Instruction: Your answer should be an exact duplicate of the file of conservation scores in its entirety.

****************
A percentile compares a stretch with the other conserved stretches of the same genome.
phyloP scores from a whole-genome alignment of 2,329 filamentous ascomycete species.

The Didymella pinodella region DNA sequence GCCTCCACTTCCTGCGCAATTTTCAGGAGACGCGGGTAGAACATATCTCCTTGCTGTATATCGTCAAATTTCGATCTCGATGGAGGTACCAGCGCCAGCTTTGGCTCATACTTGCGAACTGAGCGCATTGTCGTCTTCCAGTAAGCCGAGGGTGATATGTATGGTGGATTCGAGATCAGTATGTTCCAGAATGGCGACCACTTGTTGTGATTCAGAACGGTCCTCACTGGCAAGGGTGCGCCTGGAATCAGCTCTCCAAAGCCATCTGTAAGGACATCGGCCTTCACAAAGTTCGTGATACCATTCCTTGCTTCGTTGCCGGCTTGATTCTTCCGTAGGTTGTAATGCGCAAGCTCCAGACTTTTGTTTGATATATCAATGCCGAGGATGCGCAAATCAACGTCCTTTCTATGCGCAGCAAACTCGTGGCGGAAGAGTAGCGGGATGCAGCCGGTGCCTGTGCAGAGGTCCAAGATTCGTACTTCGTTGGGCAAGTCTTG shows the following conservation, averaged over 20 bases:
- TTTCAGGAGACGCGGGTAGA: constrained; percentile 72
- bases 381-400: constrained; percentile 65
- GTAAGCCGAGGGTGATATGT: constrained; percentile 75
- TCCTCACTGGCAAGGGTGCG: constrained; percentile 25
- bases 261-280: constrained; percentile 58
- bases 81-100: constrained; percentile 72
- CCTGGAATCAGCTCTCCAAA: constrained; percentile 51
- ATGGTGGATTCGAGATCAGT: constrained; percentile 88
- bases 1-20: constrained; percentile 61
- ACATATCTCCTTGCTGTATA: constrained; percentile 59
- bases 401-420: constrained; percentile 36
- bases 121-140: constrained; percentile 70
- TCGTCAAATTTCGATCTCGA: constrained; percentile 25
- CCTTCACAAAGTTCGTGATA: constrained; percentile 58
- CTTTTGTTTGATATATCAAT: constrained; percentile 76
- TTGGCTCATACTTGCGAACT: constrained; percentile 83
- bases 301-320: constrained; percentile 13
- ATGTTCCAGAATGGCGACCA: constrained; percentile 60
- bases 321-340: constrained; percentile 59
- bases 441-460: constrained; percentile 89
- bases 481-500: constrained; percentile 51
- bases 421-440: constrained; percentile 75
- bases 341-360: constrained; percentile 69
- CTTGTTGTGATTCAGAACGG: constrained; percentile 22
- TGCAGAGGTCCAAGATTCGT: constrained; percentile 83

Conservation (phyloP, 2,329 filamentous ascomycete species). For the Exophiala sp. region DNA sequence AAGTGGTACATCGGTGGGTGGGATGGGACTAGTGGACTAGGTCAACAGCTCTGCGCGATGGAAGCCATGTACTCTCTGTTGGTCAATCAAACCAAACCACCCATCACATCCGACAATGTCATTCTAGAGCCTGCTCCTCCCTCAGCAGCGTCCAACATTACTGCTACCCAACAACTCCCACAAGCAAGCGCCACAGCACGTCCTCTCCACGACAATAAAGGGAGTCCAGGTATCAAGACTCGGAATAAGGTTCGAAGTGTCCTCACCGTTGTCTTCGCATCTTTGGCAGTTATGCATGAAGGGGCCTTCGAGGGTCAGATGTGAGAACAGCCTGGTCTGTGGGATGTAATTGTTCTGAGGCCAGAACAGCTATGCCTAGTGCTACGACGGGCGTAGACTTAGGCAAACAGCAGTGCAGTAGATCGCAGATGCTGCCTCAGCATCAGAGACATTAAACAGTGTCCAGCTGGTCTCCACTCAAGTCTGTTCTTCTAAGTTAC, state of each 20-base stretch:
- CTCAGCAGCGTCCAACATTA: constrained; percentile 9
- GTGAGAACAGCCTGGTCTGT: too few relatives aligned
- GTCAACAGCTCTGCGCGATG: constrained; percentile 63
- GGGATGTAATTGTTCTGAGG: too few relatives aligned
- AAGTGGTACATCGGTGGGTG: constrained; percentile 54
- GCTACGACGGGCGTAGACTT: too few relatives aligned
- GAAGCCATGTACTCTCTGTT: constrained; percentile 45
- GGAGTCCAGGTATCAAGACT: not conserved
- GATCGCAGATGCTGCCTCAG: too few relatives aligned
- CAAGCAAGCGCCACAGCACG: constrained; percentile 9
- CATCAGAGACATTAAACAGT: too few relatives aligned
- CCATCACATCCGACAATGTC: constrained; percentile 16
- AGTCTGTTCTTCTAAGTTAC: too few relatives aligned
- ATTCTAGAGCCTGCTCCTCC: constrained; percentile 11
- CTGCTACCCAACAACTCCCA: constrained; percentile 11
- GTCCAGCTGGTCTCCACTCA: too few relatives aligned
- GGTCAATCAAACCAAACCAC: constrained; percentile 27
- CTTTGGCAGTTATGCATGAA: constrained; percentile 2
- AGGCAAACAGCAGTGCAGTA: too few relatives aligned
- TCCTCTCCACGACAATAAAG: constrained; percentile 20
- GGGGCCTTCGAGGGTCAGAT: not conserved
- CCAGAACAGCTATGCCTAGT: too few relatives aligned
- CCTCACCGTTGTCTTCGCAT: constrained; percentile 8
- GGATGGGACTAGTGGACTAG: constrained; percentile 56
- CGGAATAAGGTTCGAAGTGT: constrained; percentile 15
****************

A percentile compares a stretch with the other conserved stretches of the same genome.
phyloP scores from a whole-genome alignment of 2,329 filamentous ascomycete species.

The Didymella pinodella region DNA sequence GCCTCCACTTCCTGCGCAATTTTCAGGAGACGCGGGTAGAACATATCTCCTTGCTGTATATCGTCAAATTTCGATCTCGATGGAGGTACCAGCGCCAGCTTTGGCTCATACTTGCGAACTGAGCGCATTGTCGTCTTCCAGTAAGCCGAGGGTGATATGTATGGTGGATTCGAGATCAGTATGTTCCAGAATGGCGACCACTTGTTGTGATTCAGAACGGTCCTCACTGGCAAGGGTGCGCCTGGAATCAGCTCTCCAAAGCCATCTGTAAGGACATCGGCCTTCACAAAGTTCGTGATACCATTCCTTGCTTCGTTGCCGGCTTGATTCTTCCGTAGGTTGTAATGCGCAAGCTCCAGACTTTTGTTTGATATATCAATGCCGAGGATGCGCAAATCAACGTCCTTTCTATGCGCAGCAAACTCGTGGCGGAAGAGTAGCGGGATGCAGCCGGTGCCTGTGCAGAGGTCCAAGATTCGTACTTCGTTGGGCAAGTCTTG shows the following conservation, averaged over 20 bases:
- TTTCAGGAGACGCGGGTAGA: constrained; percentile 72
- bases 381-400: constrained; percentile 65
- GTAAGCCGAGGGTGATATGT: constrained; percentile 75
- TCCTCACTGGCAAGGGTGCG: constrained; percentile 25
- bases 261-280: constrained; percentile 58
- bases 81-100: constrained; percentile 72
- CCTGGAATCAGCTCTCCAAA: constrained; percentile 51
- ATGGTGGATTCGAGATCAGT: constrained; percentile 88
- bases 1-20: constrained; percentile 61
- ACATATCTCCTTGCTGTATA: constrained; percentile 59
- bases 401-420: constrained; percentile 36
- bases 121-140: constrained; percentile 70
- TCGTCAAATTTCGATCTCGA: constrained; percentile 25
- CCTTCACAAAGTTCGTGATA: constrained; percentile 58
- CTTTTGTTTGATATATCAAT: constrained; percentile 76
- TTGGCTCATACTTGCGAACT: constrained; percentile 83
- bases 301-320: constrained; percentile 13
- ATGTTCCAGAATGGCGACCA: constrained; percentile 60
- bases 321-340: constrained; percentile 59
- bases 441-460: constrained; percentile 89
- bases 481-500: constrained; percentile 51
- bases 421-440: constrained; percentile 75
- bases 341-360: constrained; percentile 69
- CTTGTTGTGATTCAGAACGG: constrained; percentile 22
- TGCAGAGGTCCAAGATTCGT: constrained; percentile 83

Conservation (phyloP, 2,329 filamentous ascomycete species). For the Exophiala sp. region DNA sequence AAGTGGTACATCGGTGGGTGGGATGGGACTAGTGGACTAGGTCAACAGCTCTGCGCGATGGAAGCCATGTACTCTCTGTTGGTCAATCAAACCAAACCACCCATCACATCCGACAATGTCATTCTAGAGCCTGCTCCTCCCTCAGCAGCGTCCAACATTACTGCTACCCAACAACTCCCACAAGCAAGCGCCACAGCACGTCCTCTCCACGACAATAAAGGGAGTCCAGGTATCAAGACTCGGAATAAGGTTCGAAGTGTCCTCACCGTTGTCTTCGCATCTTTGGCAGTTATGCATGAAGGGGCCTTCGAGGGTCAGATGTGAGAACAGCCTGGTCTGTGGGATGTAATTGTTCTGAGGCCAGAACAGCTATGCCTAGTGCTACGACGGGCGTAGACTTAGGCAAACAGCAGTGCAGTAGATCGCAGATGCTGCCTCAGCATCAGAGACATTAAACAGTGTCCAGCTGGTCTCCACTCAAGTCTGTTCTTCTAAGTTAC, state of each 20-base stretch:
- CTCAGCAGCGTCCAACATTA: constrained; percentile 9
- GTGAGAACAGCCTGGTCTGT: too few relatives aligned
- GTCAACAGCTCTGCGCGATG: constrained; percentile 63
- GGGATGTAATTGTTCTGAGG: too few relatives aligned
- AAGTGGTACATCGGTGGGTG: constrained; percentile 54
- GCTACGACGGGCGTAGACTT: too few relatives aligned
- GAAGCCATGTACTCTCTGTT: constrained; percentile 45
- GGAGTCCAGGTATCAAGACT: not conserved
- GATCGCAGATGCTGCCTCAG: too few relatives aligned
- CAAGCAAGCGCCACAGCACG: constrained; percentile 9
- CATCAGAGACATTAAACAGT: too few relatives aligned
- CCATCACATCCGACAATGTC: constrained; percentile 16
- AGTCTGTTCTTCTAAGTTAC: too few relatives aligned
- ATTCTAGAGCCTGCTCCTCC: constrained; percentile 11
- CTGCTACCCAACAACTCCCA: constrained; percentile 11
- GTCCAGCTGGTCTCCACTCA: too few relatives aligned
- GGTCAATCAAACCAAACCAC: constrained; percentile 27
- CTTTGGCAGTTATGCATGAA: constrained; percentile 2
- AGGCAAACAGCAGTGCAGTA: too few relatives aligned
- TCCTCTCCACGACAATAAAG: constrained; percentile 20
- GGGGCCTTCGAGGGTCAGAT: not conserved
- CCAGAACAGCTATGCCTAGT: too few relatives aligned
- CCTCACCGTTGTCTTCGCAT: constrained; percentile 8
- GGATGGGACTAGTGGACTAG: constrained; percentile 56
- CGGAATAAGGTTCGAAGTGT: constrained; percentile 15